Did you ever wonder what it would be like to maintain a minimalist lifestyle? Would having less mean living more? While it is uncertain whether such thoughts have come to your mind or not, it can be said that almost all of us want to make a difference in this world – after all, the main reason we exist is the world itself. So, whereas, some lifestyles may provide us with happiness and luxury, minimal living provides us with meaning and depth – all the while reducing our ecological footprint on this precious earth. It is all about living life on a smaller scale so you can maximize your impact; having less but accomplishing more. So, if you are in search of a more fulfilling way of life, you only need to follow the habits below and you too can achieve a minimalist lifestyle.
The dream of owning a home is shared by all, and society views this as a symbol of success. That is why, if possible, many of us choose to buy a home that is larger and grander than necessary. While many would attribute it toward “future-proofing”, the reality is different. The prevailing perception is one of grandeur. But if you are looking to achieve a minimalist lifestyle, you should discard this fallacy and instead opt for a home that is sufficient for your needs. Even functionality-wise, there is much more that can be done with smaller spaces than one realizes simply by optimizing the place to ensure full efficiency. As added benefits, smaller homes are also easier to manage and use less energy to run.
Here is another great method of reducing emissions – if we went through our day and noted down the things we required, the number of items in the list would probably be less than twenty. We humans have a lot of possessions because we feel like we might need them. However, most of the time, this ‘might’ only leads to spaces being clogged with more possessions than required. Finding out the items that are absolutely essential or have sentimental significance would enable us to understand what we truly value, and stop us from opting to buy things that are not important so we can achieve a minimalist lifestyle. Here, the rule of minimalism is repeated again: the less one has, the less the eco-footprint.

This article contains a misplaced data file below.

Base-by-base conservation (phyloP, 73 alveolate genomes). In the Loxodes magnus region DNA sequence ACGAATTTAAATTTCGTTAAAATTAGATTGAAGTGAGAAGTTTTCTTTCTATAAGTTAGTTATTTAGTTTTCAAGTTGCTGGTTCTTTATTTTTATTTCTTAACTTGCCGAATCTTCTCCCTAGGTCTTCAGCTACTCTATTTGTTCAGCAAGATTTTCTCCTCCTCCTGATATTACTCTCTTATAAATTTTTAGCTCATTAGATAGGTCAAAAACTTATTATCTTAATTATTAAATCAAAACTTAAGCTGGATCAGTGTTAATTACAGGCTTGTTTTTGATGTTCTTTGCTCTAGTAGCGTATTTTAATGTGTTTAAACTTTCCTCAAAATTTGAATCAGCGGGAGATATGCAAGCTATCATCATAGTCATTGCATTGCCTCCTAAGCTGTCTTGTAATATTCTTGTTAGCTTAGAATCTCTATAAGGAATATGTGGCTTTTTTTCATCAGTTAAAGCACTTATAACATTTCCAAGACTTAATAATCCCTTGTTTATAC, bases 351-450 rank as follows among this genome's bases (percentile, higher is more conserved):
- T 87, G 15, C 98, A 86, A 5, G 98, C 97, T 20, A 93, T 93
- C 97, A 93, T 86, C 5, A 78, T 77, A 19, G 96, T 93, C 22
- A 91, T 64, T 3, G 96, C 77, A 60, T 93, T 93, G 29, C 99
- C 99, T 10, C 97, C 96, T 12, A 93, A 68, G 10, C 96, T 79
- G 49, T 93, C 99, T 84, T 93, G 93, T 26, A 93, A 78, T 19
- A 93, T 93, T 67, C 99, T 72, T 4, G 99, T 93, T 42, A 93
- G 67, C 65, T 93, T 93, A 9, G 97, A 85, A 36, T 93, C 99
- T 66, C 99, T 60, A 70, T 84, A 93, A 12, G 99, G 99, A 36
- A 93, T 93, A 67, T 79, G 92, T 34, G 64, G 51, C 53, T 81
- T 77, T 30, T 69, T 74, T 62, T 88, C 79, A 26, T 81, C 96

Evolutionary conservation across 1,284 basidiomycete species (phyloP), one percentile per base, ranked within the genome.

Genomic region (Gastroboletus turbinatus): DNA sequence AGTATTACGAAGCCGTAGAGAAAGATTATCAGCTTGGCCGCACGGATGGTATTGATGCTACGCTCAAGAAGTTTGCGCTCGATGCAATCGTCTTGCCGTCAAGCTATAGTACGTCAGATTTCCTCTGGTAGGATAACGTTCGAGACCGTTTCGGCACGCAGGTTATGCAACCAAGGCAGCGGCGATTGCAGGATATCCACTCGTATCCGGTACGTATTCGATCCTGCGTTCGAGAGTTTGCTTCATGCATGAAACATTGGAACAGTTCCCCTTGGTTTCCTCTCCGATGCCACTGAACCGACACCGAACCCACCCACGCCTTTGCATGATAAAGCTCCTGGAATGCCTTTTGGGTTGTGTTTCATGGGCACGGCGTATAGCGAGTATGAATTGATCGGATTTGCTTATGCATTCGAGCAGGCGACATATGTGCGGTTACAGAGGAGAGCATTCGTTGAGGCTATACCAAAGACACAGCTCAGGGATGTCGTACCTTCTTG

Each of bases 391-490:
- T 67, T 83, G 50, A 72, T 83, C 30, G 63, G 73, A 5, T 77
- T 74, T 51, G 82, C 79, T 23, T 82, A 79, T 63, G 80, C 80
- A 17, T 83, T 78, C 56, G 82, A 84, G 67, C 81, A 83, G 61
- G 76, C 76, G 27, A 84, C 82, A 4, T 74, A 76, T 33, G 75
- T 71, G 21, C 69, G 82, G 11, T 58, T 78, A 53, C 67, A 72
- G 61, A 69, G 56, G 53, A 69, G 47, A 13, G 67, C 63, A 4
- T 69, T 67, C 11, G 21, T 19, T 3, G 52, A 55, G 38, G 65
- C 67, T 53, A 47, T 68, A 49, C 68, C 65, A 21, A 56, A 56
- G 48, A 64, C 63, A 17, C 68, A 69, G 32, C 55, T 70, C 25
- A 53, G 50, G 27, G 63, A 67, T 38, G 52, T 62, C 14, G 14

Some foods leave more environmental footprints than others. For example, a kilogram of beef requires almost nine times more water to make than a kilogram of lettuce. The point is not about eliminating beef from our life. It is to minimize consumption to the extent that the enjoyment is still there, but the impact is reduced. It isn’t important to have meat every single day, and having it twice a week would keep you sated and appreciative of it as well. Reducing the demand for food that requires excessive amounts of water would help save planet Earth.
Do you or I need all the clothes we currently have in our wardrobe? With the right selection, 13 pieces of clothing can lead to over 50 different outfits used in different combinations. The textile industry not only uses resources that are straining the environment, but it also produces by-products and chemicals that harm the environment as well. Furthermore, the entire supply chain system built to accommodate the need for more clothes is not made to comfort our world. The energy used is not only inefficiently distributed, it is also a system where clothes lead to clogged-up drains and build-up in oceans. Reducing the number of clothes we own and extending their usage will help us achieve a minimalist lifestyle as well as make life easier for us as there is less to manage and it is for a greater cause.
While it is harder to do so in developing countries, it is not impossible. The three steps of recycling include – reduce, reuse and recycle. While the last one is probably the hardest one to maintain in Bangladesh, the other two aren’t. People often throw away things such as glass bottles or cardboard that can be reused or recycled into something else. Making better purchasing decisions can also help the environment. For example, buying a single glass or acrylic water bottle to refill and use instead of purchasing one plastic water bottle every single time is much more environmentally feasible. Not only will it be better for the environment, it will also be better on wallets. Replacement is more burdensome financially than reuse.
It is easier to believe as average humans that one person alone cannot make a difference. However, change starts with one action. Moreover, there are countless instances where one person began a change that caused a revolution. Taking the first step, even if alone, can spark a change that can sweep over everyone. So regardless of how difficult it may seem, take that step toward your belief and others will soon follow.
While it might seem difficult to achieve a minimalist lifestyle, it can also be liberating. It can be adopted with small changes, such as reducing purchases, and then slowly moving onto getting rid of things that are unimportant, or changing one’s eating habits gradually over time.
In the long run, a person can legitimately make a change that can save a portion of the earth that would otherwise be ruined. Multiply that by ten or more, and the impact becomes worth all the hard work.